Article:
On May 6, 2016, YouTuber Billy Berigman (aka The Penis Professor) posted a seriously NSFWvideo that begins with him holding his flaccid penis in his left hand and a wooden ruler in his right hand.
Berigman proceeds to stretch his penis outwards, so as to demonstrate how he extended his penis after four months of “workouts” that involved lathering his wang with coconut oil and yanking it 20-50 times per day.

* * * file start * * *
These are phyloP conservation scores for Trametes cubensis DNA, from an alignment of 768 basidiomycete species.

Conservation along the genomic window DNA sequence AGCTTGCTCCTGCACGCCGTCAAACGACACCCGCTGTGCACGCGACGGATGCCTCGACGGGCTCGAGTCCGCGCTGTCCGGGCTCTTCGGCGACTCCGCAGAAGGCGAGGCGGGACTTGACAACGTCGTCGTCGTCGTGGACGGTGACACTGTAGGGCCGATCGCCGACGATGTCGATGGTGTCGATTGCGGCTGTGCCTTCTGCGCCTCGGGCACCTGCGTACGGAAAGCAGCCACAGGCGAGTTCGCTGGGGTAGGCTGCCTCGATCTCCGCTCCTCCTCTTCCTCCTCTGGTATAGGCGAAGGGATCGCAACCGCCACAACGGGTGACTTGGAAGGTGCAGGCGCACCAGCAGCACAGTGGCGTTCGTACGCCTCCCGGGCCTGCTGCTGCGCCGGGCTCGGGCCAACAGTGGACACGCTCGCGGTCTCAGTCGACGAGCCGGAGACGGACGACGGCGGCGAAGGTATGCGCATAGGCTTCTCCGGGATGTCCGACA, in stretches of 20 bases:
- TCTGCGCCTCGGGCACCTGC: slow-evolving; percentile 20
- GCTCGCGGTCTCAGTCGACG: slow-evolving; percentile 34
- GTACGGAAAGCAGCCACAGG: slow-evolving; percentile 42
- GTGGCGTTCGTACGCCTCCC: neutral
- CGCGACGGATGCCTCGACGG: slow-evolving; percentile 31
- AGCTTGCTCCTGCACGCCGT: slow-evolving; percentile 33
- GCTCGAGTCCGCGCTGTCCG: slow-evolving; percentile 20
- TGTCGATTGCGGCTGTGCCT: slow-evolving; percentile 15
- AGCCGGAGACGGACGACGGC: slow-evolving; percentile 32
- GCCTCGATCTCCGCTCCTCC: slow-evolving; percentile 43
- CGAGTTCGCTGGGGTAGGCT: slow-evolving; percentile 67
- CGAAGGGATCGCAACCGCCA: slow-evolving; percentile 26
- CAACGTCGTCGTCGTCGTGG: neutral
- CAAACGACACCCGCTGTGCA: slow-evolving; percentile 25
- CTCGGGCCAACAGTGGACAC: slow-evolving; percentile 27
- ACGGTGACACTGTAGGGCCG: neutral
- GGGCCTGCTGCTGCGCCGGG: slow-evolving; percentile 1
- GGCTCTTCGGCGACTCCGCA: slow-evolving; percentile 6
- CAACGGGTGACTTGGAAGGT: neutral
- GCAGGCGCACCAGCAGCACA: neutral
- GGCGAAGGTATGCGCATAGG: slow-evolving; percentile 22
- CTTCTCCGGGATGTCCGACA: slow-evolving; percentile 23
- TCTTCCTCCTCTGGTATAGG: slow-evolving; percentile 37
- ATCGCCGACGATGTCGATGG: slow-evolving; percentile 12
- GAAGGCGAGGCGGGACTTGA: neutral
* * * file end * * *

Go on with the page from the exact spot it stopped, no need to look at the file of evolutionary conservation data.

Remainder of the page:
The video, which now has nearly 27 million views, is one of the definitive success stories for “jelqing:” a penis stroking technique that can—allegedly—increase penis length and girth.
The origins of jelqing (pronounced jel-king) are mysterious. Some sources claim the practice originated in the ancient Middle East to prepare young men for sexual conquests. Others say it’s nothing more than a 21st century viral craze.
Nevertheless, there’s an untold number of dudes who are hell-bent on tugging their twinkie in hopes of adding a couple of inches.
But does jelqing actually work?